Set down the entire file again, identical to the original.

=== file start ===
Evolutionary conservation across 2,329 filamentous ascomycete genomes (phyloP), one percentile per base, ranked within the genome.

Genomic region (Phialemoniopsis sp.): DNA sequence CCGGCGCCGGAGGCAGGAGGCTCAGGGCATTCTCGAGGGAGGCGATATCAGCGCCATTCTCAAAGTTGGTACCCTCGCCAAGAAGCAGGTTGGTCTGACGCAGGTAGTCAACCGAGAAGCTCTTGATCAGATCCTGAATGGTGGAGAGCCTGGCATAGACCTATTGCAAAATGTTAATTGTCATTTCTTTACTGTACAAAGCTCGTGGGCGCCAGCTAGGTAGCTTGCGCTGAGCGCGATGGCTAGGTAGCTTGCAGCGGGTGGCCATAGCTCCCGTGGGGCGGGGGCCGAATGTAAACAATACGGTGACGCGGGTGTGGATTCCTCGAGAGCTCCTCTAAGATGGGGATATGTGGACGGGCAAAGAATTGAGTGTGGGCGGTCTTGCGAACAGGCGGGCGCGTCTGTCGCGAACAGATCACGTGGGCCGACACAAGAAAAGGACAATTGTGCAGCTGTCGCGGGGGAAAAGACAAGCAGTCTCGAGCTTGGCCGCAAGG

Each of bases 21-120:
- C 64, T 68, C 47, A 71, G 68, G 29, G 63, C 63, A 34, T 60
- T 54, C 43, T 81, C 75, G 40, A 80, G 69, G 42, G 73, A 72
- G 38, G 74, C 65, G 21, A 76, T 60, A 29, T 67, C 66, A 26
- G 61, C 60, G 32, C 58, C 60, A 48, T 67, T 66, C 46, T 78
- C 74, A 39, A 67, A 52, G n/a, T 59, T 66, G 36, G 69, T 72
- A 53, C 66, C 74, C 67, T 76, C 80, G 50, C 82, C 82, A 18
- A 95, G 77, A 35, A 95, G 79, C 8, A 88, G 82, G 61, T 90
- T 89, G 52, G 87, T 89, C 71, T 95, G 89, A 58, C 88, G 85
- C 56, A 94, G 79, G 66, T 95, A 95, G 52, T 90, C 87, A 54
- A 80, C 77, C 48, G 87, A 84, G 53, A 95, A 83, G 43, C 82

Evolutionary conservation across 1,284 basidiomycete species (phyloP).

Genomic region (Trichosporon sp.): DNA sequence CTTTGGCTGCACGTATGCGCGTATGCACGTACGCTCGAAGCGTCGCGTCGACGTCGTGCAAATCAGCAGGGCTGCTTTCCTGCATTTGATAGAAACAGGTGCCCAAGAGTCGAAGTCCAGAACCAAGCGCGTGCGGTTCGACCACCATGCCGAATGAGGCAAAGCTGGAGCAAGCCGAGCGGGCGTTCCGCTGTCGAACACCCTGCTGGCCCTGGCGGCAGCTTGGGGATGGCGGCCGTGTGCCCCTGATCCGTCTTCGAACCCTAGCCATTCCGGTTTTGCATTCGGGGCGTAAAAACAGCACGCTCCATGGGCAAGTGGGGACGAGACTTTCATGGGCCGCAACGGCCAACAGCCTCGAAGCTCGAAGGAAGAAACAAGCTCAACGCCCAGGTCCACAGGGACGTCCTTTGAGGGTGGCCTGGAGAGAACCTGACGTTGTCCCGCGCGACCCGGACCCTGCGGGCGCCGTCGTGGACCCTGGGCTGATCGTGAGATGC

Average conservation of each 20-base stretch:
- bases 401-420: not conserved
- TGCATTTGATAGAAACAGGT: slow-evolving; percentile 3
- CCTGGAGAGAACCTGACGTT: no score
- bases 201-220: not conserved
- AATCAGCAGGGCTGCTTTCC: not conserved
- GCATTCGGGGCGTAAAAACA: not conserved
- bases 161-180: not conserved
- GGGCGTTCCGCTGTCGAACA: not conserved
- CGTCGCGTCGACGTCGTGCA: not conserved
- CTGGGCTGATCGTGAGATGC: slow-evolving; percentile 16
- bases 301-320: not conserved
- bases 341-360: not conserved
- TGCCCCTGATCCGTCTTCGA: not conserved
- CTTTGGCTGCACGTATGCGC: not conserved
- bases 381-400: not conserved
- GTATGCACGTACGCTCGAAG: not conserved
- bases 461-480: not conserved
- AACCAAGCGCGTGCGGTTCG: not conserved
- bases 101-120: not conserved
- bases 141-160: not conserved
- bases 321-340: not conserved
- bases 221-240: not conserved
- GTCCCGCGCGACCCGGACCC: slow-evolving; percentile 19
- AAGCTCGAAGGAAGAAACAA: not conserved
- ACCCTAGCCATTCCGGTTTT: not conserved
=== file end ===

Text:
Evolutionary conservation across 2,329 filamentous ascomycete genomes (phyloP), one percentile per base, ranked within the genome.

Genomic region (Phialemoniopsis sp.): DNA sequence CCGGCGCCGGAGGCAGGAGGCTCAGGGCATTCTCGAGGGAGGCGATATCAGCGCCATTCTCAAAGTTGGTACCCTCGCCAAGAAGCAGGTTGGTCTGACGCAGGTAGTCAACCGAGAAGCTCTTGATCAGATCCTGAATGGTGGAGAGCCTGGCATAGACCTATTGCAAAATGTTAATTGTCATTTCTTTACTGTACAAAGCTCGTGGGCGCCAGCTAGGTAGCTTGCGCTGAGCGCGATGGCTAGGTAGCTTGCAGCGGGTGGCCATAGCTCCCGTGGGGCGGGGGCCGAATGTAAACAATACGGTGACGCGGGTGTGGATTCCTCGAGAGCTCCTCTAAGATGGGGATATGTGGACGGGCAAAGAATTGAGTGTGGGCGGTCTTGCGAACAGGCGGGCGCGTCTGTCGCGAACAGATCACGTGGGCCGACACAAGAAAAGGACAATTGTGCAGCTGTCGCGGGGGAAAAGACAAGCAGTCTCGAGCTTGGCCGCAAGG

Each of bases 21-120:
- C 64, T 68, C 47, A 71, G 68, G 29, G 63, C 63, A 34, T 60
- T 54, C 43, T 81, C 75, G 40, A 80, G 69, G 42, G 73, A 72
- G 38, G 74, C 65, G 21, A 76, T 60, A 29, T 67, C 66, A 26
- G 61, C 60, G 32, C 58, C 60, A 48, T 67, T 66, C 46, T 78
- C 74, A 39, A 67, A 52, G n/a, T 59, T 66, G 36, G 69, T 72
- A 53, C 66, C 74, C 67, T 76, C 80, G 50, C 82, C 82, A 18
- A 95, G 77, A 35, A 95, G 79, C 8, A 88, G 82, G 61, T 90
- T 89, G 52, G 87, T 89, C 71, T 95, G 89, A 58, C 88, G 85
- C 56, A 94, G 79, G 66, T 95, A 95, G 52, T 90, C 87, A 54
- A 80, C 77, C 48, G 87, A 84, G 53, A 95, A 83, G 43, C 82

Evolutionary conservation across 1,284 basidiomycete species (phyloP).

Genomic region (Trichosporon sp.): DNA sequence CTTTGGCTGCACGTATGCGCGTATGCACGTACGCTCGAAGCGTCGCGTCGACGTCGTGCAAATCAGCAGGGCTGCTTTCCTGCATTTGATAGAAACAGGTGCCCAAGAGTCGAAGTCCAGAACCAAGCGCGTGCGGTTCGACCACCATGCCGAATGAGGCAAAGCTGGAGCAAGCCGAGCGGGCGTTCCGCTGTCGAACACCCTGCTGGCCCTGGCGGCAGCTTGGGGATGGCGGCCGTGTGCCCCTGATCCGTCTTCGAACCCTAGCCATTCCGGTTTTGCATTCGGGGCGTAAAAACAGCACGCTCCATGGGCAAGTGGGGACGAGACTTTCATGGGCCGCAACGGCCAACAGCCTCGAAGCTCGAAGGAAGAAACAAGCTCAACGCCCAGGTCCACAGGGACGTCCTTTGAGGGTGGCCTGGAGAGAACCTGACGTTGTCCCGCGCGACCCGGACCCTGCGGGCGCCGTCGTGGACCCTGGGCTGATCGTGAGATGC

Average conservation of each 20-base stretch:
- bases 401-420: not conserved
- TGCATTTGATAGAAACAGGT: slow-evolving; percentile 3
- CCTGGAGAGAACCTGACGTT: no score
- bases 201-220: not conserved
- AATCAGCAGGGCTGCTTTCC: not conserved
- GCATTCGGGGCGTAAAAACA: not conserved
- bases 161-180: not conserved
- GGGCGTTCCGCTGTCGAACA: not conserved
- CGTCGCGTCGACGTCGTGCA: not conserved
- CTGGGCTGATCGTGAGATGC: slow-evolving; percentile 16
- bases 301-320: not conserved
- bases 341-360: not conserved
- TGCCCCTGATCCGTCTTCGA: not conserved
- CTTTGGCTGCACGTATGCGC: not conserved
- bases 381-400: not conserved
- GTATGCACGTACGCTCGAAG: not conserved
- bases 461-480: not conserved
- AACCAAGCGCGTGCGGTTCG: not conserved
- bases 101-120: not conserved
- bases 141-160: not conserved
- bases 321-340: not conserved
- bases 221-240: not conserved
- GTCCCGCGCGACCCGGACCC: slow-evolving; percentile 19
- AAGCTCGAAGGAAGAAACAA: not conserved
- ACCCTAGCCATTCCGGTTTT: not conserved